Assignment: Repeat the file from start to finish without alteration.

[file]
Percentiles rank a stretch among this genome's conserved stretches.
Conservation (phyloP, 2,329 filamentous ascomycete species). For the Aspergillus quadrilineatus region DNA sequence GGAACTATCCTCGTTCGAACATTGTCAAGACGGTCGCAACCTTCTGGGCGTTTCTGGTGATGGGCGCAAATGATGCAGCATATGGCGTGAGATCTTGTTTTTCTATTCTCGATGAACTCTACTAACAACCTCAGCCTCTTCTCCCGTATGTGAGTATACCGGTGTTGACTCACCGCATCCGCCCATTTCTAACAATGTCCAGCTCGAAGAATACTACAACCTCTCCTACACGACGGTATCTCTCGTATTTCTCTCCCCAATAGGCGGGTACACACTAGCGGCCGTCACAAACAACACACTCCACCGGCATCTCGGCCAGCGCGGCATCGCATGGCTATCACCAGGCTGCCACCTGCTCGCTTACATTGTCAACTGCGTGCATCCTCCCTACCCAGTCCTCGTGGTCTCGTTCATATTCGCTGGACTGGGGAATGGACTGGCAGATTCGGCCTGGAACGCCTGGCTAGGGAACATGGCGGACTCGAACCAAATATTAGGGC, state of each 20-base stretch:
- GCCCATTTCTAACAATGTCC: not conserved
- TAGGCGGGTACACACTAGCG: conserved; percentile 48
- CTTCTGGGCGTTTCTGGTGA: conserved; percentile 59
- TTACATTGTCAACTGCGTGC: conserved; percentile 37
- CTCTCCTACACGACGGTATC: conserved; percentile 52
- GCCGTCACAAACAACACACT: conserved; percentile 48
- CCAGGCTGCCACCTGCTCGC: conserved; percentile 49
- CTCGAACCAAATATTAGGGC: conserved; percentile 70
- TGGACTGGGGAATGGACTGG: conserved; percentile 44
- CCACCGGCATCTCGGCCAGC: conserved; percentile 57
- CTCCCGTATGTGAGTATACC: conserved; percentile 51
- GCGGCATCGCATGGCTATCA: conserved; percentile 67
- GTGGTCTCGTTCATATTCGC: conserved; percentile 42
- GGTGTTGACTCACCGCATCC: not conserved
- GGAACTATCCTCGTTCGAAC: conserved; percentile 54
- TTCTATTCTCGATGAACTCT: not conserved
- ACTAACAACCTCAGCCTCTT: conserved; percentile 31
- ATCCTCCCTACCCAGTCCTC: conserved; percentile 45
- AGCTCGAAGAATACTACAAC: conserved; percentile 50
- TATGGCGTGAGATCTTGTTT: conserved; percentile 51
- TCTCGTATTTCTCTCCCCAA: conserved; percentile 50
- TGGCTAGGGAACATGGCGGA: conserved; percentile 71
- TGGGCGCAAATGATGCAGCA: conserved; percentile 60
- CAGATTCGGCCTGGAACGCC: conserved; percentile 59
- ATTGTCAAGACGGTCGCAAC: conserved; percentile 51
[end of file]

Percentiles rank a stretch among this genome's conserved stretches.
Conservation (phyloP, 2,329 filamentous ascomycete species). For the Aspergillus quadrilineatus region DNA sequence GGAACTATCCTCGTTCGAACATTGTCAAGACGGTCGCAACCTTCTGGGCGTTTCTGGTGATGGGCGCAAATGATGCAGCATATGGCGTGAGATCTTGTTTTTCTATTCTCGATGAACTCTACTAACAACCTCAGCCTCTTCTCCCGTATGTGAGTATACCGGTGTTGACTCACCGCATCCGCCCATTTCTAACAATGTCCAGCTCGAAGAATACTACAACCTCTCCTACACGACGGTATCTCTCGTATTTCTCTCCCCAATAGGCGGGTACACACTAGCGGCCGTCACAAACAACACACTCCACCGGCATCTCGGCCAGCGCGGCATCGCATGGCTATCACCAGGCTGCCACCTGCTCGCTTACATTGTCAACTGCGTGCATCCTCCCTACCCAGTCCTCGTGGTCTCGTTCATATTCGCTGGACTGGGGAATGGACTGGCAGATTCGGCCTGGAACGCCTGGCTAGGGAACATGGCGGACTCGAACCAAATATTAGGGC, state of each 20-base stretch:
- GCCCATTTCTAACAATGTCC: not conserved
- TAGGCGGGTACACACTAGCG: conserved; percentile 48
- CTTCTGGGCGTTTCTGGTGA: conserved; percentile 59
- TTACATTGTCAACTGCGTGC: conserved; percentile 37
- CTCTCCTACACGACGGTATC: conserved; percentile 52
- GCCGTCACAAACAACACACT: conserved; percentile 48
- CCAGGCTGCCACCTGCTCGC: conserved; percentile 49
- CTCGAACCAAATATTAGGGC: conserved; percentile 70
- TGGACTGGGGAATGGACTGG: conserved; percentile 44
- CCACCGGCATCTCGGCCAGC: conserved; percentile 57
- CTCCCGTATGTGAGTATACC: conserved; percentile 51
- GCGGCATCGCATGGCTATCA: conserved; percentile 67
- GTGGTCTCGTTCATATTCGC: conserved; percentile 42
- GGTGTTGACTCACCGCATCC: not conserved
- GGAACTATCCTCGTTCGAAC: conserved; percentile 54
- TTCTATTCTCGATGAACTCT: not conserved
- ACTAACAACCTCAGCCTCTT: conserved; percentile 31
- ATCCTCCCTACCCAGTCCTC: conserved; percentile 45
- AGCTCGAAGAATACTACAAC: conserved; percentile 50
- TATGGCGTGAGATCTTGTTT: conserved; percentile 51
- TCTCGTATTTCTCTCCCCAA: conserved; percentile 50
- TGGCTAGGGAACATGGCGGA: conserved; percentile 71
- TGGGCGCAAATGATGCAGCA: conserved; percentile 60
- CAGATTCGGCCTGGAACGCC: conserved; percentile 59
- ATTGTCAAGACGGTCGCAAC: conserved; percentile 51